How does coronavirus spread in cities? It's less a problem of density and more an issue of scale. FCC Grants will bolster telehealth expansion in Alabama, aimed at bolstering telemedicine capability in the state amid coronavirus related social distancing measures. Offices will have to adapt to the pandemic, rethinking conference rooms, air conditioning, and kitchenettes. Forbes compiled a guide for how hospitals can start accepting more non-coronavirus patients now that the curve has started to flatten and hospitals are opening more procedures.
- One of the most important factors to encourage in-person non-coronavirus care is projecting a sense of safety and security. Hospitals will need to over-communicate and make highly visible what they are doing to ensure the safety of all patients.
- Accommodating coronavirus and non-coronavirus patients in the same hospital requires thoughtfully planned and clearly delineated processing and treatment zones.
- Balancing care for coronavirus and non-coronavirus patients in parallel may require rethinking the traditional waiting room entirely. Hospitals are designing new patient experience systems to alleviate patients’ anxiety by limiting the amount of time in the hospital outside of direct appointments and treatment.
- All of these considerations will change as PPE supplies, Covid-19 screening, antibody testing, and tracing programs continue to evolve.
This Week From The Rave Team
Read some of the stories our writers were most excited to share with you this week. To access all of our stories, check out our blog.
Will Summer Heatwaves Hurt Vulnerable Communities During COVID-19?
In the United States, heat-related illness kills more people each year than any other weather-related event, according to the Center for Disease Control and Prevention. Public health officials are concerned the extreme temperatures of summer are about to be at odds with the coronavirus pandemic, which requires individuals to shelter at home, presenting the potential for millions of people to be forced to endure record-breaking heat in cramped apartments without air-conditioning. Many communities vulnerable to COVID-19 - the elderly, disabled, low-income, or homeless individuals - are also more susceptible to heat-related illness.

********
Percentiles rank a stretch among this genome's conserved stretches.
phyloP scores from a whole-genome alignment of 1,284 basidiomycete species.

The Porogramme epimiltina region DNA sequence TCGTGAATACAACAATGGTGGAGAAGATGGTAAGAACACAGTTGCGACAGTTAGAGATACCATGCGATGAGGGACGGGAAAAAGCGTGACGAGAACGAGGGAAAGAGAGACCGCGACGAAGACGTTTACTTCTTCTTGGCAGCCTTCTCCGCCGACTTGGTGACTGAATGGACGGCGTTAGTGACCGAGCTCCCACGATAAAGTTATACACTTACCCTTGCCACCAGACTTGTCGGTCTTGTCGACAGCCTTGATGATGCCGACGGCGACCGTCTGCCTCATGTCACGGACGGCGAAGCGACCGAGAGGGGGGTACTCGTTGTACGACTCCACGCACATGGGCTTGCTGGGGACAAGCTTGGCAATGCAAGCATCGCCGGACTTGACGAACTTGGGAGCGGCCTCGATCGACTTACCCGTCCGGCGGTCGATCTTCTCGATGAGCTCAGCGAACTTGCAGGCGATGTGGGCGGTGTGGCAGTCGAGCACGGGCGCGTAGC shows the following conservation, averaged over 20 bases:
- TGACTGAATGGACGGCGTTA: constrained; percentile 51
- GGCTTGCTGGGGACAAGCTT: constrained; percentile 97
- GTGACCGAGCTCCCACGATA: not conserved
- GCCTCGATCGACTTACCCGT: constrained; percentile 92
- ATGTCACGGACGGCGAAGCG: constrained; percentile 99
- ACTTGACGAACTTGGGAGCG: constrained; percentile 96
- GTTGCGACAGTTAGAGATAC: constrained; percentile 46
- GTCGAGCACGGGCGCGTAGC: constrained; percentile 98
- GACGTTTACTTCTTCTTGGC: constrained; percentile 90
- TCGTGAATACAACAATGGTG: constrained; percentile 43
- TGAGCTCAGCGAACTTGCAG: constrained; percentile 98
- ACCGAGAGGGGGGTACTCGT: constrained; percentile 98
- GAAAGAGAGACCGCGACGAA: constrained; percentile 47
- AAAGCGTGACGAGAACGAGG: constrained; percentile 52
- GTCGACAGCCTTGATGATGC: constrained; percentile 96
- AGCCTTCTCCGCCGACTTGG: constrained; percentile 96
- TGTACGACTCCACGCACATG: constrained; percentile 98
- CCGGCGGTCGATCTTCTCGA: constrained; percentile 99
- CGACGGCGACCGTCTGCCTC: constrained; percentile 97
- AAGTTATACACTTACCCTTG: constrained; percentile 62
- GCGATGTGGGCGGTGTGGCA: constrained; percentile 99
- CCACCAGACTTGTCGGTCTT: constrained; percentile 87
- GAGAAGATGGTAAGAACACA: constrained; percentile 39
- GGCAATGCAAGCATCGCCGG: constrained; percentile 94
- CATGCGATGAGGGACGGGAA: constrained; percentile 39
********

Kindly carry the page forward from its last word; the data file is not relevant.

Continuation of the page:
This Week is EMS Week
Now, more than ever, we need to recognize and appreciate the dedication of first responders, in particular our emergency medical services (EMS). Since the beginning of the coronavirus pandemic, EMS professionals have been responding to calls nonstop. They have been widely and rightfully hailed as heroes on the front lines.
The CDC Released New Guidelines for Schools Reopening
Last Thursday, the Centers for Disease Control and Prevention (CDC) released new guidelinesto help K-12 schools, as well as restaurants, transit systems, and other businesses, decide whether or not it is safe to reopen. School districts across the United States remain closed through the end of the 2019-2020 academic year, but many administrators are eager to start planning to reopen, especially with spikes of mental health concerns for isolate children and a rise in food insecurity.
Rave In The News
Civic tech startups are stepping up to serve local governments during coronavirus. Rave Mobile Safety, the 16-year old software company based in Framingham, has similarly been partnering with local governments to get out critical information to residents, particularly those who rely on social services.
COO Todd Miller points out that those services are under additional strain as a direct result of the pandemic. The number of new unemployment claims in the U.S. has now risen to more than 36 million in the last two months alone. SNAP programs, senior services and child services programs are all seeing new enrollees as well, Miller said. "We’re collaborating on how to do proactive outreach rather than waiting until your website is getting overwhelmed with requests," Miller told the publication.
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